• I have to admit, Kay, that it sure is easier to take care of a bald head than one full of difficult to manage hair. I’m looking forward to trying different short styles as it grows out, and will probably settle for a short one that can be “wash and wear”. And I’m pretty sure I won’t waste money again on coloring it. Tell Maria she has the right idea. Wish her the best from me when you see her again.

  3. Good for you Alice! men go bald all the time and we never pay heed to it so why not be the same. At least yours will grow again! Another hurdle conquered!

    • I feel pretty proud of myself too, Grannymar. Every day I’m learning I only have myself to please in the long run; I’ve spent too much time in the past worrying about what everybody else thought.

      • Hey, hey, hey!!! what about me? Don’t I count? After 41 years as your hubby and having seen you in all shapes and forms, I would like you to try to please me occasionally as well as yourself!!!

        Just kidding, but I don’t want you and your blog friends to forget that I read all your blogs and comments.


        Back at Hubby from Alice: You know what the kids always said, “If Mama ain’t happy, ain’t nobody happy!” πŸ˜‰

    • Thanks Ruthe. Hubby doesn’t seem to mind however bad I look as he feels good enough about himself not to need an eye candy on his arm. Conversely, he’s not one to compliment either so the few I get from him are well remembered. I much prefer a man who puts intelligence before beauty. (At least I hope I’m smarter than I am pretty, because that’s more important to me, too.)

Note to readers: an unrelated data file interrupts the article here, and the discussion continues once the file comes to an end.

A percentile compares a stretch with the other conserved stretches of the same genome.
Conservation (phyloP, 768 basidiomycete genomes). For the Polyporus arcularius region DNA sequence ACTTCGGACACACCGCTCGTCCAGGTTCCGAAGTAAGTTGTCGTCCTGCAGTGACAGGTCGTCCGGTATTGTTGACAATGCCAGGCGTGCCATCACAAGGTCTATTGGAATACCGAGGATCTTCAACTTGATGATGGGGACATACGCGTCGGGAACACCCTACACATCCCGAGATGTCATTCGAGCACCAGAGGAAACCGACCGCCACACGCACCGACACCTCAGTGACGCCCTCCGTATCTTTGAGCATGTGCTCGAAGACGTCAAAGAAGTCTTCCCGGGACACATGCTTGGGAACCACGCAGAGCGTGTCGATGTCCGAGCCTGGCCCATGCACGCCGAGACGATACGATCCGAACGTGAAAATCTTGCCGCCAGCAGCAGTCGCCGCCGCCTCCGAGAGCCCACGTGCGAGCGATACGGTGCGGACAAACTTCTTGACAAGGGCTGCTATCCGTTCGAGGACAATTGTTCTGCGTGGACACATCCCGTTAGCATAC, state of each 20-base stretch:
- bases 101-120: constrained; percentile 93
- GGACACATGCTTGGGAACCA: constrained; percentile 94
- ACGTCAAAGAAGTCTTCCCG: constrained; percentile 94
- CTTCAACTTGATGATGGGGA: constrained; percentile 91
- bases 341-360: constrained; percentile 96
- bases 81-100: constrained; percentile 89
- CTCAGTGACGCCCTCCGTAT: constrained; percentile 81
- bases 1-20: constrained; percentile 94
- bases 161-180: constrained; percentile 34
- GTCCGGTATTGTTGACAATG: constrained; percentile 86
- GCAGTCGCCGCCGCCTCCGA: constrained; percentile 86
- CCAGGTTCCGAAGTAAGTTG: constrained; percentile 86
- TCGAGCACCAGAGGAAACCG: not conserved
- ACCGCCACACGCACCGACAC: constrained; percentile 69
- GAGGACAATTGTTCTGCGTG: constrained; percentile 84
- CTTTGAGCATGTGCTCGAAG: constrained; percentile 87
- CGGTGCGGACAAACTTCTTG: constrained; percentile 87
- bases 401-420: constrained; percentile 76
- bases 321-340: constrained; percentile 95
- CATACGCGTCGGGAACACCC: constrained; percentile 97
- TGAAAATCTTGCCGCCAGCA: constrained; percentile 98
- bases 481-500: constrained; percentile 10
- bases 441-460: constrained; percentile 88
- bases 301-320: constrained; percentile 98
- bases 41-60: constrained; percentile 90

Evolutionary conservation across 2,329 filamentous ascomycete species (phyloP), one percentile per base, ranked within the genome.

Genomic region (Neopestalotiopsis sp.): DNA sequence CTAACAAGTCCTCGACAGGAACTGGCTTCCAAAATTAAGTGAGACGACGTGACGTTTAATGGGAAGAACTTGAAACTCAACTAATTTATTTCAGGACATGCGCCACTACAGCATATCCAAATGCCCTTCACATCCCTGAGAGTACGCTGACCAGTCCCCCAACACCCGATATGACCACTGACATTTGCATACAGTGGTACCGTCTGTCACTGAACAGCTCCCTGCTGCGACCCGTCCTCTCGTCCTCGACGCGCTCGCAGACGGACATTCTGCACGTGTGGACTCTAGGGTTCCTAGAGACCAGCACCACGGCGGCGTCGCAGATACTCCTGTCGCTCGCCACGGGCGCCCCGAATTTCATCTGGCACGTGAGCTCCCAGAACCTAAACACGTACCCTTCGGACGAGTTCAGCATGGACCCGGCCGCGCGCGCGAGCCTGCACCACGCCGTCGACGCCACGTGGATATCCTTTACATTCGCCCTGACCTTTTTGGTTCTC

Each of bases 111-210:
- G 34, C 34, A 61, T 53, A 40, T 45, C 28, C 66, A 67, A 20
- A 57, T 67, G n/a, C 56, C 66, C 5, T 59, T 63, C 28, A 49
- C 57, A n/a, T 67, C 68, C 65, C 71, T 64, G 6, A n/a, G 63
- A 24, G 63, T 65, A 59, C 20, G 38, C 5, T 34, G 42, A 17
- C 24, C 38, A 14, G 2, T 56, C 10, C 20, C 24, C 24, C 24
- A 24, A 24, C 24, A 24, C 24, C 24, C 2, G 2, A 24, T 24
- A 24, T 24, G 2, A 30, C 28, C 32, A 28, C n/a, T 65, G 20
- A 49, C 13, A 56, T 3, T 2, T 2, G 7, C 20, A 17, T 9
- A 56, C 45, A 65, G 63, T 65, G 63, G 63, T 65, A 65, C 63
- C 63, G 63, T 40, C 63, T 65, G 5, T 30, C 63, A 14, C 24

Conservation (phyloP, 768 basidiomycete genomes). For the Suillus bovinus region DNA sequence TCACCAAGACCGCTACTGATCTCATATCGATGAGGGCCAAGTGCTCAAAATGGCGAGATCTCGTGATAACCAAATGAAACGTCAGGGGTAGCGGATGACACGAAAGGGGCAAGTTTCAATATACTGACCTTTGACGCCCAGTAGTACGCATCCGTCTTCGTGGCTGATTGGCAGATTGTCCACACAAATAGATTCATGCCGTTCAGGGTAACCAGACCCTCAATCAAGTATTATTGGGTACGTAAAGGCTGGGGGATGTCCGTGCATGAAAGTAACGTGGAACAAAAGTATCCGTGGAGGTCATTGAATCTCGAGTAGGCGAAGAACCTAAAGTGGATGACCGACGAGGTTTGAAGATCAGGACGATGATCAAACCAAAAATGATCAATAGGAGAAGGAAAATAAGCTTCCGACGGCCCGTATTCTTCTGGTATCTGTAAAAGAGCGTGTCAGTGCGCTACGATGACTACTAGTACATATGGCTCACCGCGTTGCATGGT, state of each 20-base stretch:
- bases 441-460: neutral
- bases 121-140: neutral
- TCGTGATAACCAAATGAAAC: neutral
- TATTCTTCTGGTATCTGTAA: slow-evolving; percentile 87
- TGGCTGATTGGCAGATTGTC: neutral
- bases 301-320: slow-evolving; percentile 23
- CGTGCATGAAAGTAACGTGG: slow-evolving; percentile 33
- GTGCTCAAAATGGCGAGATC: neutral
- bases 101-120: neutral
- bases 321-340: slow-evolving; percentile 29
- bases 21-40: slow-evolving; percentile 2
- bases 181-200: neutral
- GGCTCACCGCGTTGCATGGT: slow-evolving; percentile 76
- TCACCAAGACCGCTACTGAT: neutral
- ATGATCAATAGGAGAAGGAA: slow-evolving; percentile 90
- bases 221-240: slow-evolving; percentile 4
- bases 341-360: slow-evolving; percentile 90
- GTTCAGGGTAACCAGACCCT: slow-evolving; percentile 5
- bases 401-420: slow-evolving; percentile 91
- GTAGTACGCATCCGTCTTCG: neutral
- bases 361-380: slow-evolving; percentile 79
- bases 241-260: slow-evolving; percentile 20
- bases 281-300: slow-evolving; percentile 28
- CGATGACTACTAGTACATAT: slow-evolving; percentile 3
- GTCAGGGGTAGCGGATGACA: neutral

4. Oh, bravo, hurrah, and applause.

    It’s sex, of course. We are trained to look nice to attract the opposite sex. No hair isn’t pretty…and that’s wrong. It’s simply marvelous. πŸ™‚ Bravo again.

  5. You earned your bragging rights. We gals expend too much energy explaining the dust on the furniture, the dishes in the sink, the lint on the floor, etc. Here’s what I’ve learned…few people even notice. I’ll bet you a spaghetti dinner that the inspector was there to do his job and never really looked at your hair. Now, if you had been topless….well, that might be different.

    • Yes but I can’t be sure he would even have noticed even. Since the lumpectomy, however, I do have a dimple beneath my nipple. (Hey I rhymed!)

    • Thanks Michele, but I’ll be even more of an example if I refrain from coloring as well. So far it looks like a good possibility with mostly white coming back, a nice white not the usual yellowish white to go through first, but there’s an interesting black strip on top near the middle–a bit too skunk-like but we’ll see! : )

  6. That was very courageous. I struggle with this constantly. My son laughs at me – which I think is a good thing, that he sees my desire to always “look right” for the world as a silly thing – as I try to find high heels that I won’t trip and and insist on putting on mascara before we walk to the supermarket.

    I don’t put on make up at home “just in case someone should pop by” anymore, which is a step in the right direction!

    • I have to say it was very difficult. I’m getting better though. Every day this week I’ve gone out in the public–shopping, the gym, the swimming pool, sans wig. It still startles me when I see myself reflected in the windows of parked cars in parking lots. OMG! WHO IS THAT SKINHEAD?!!!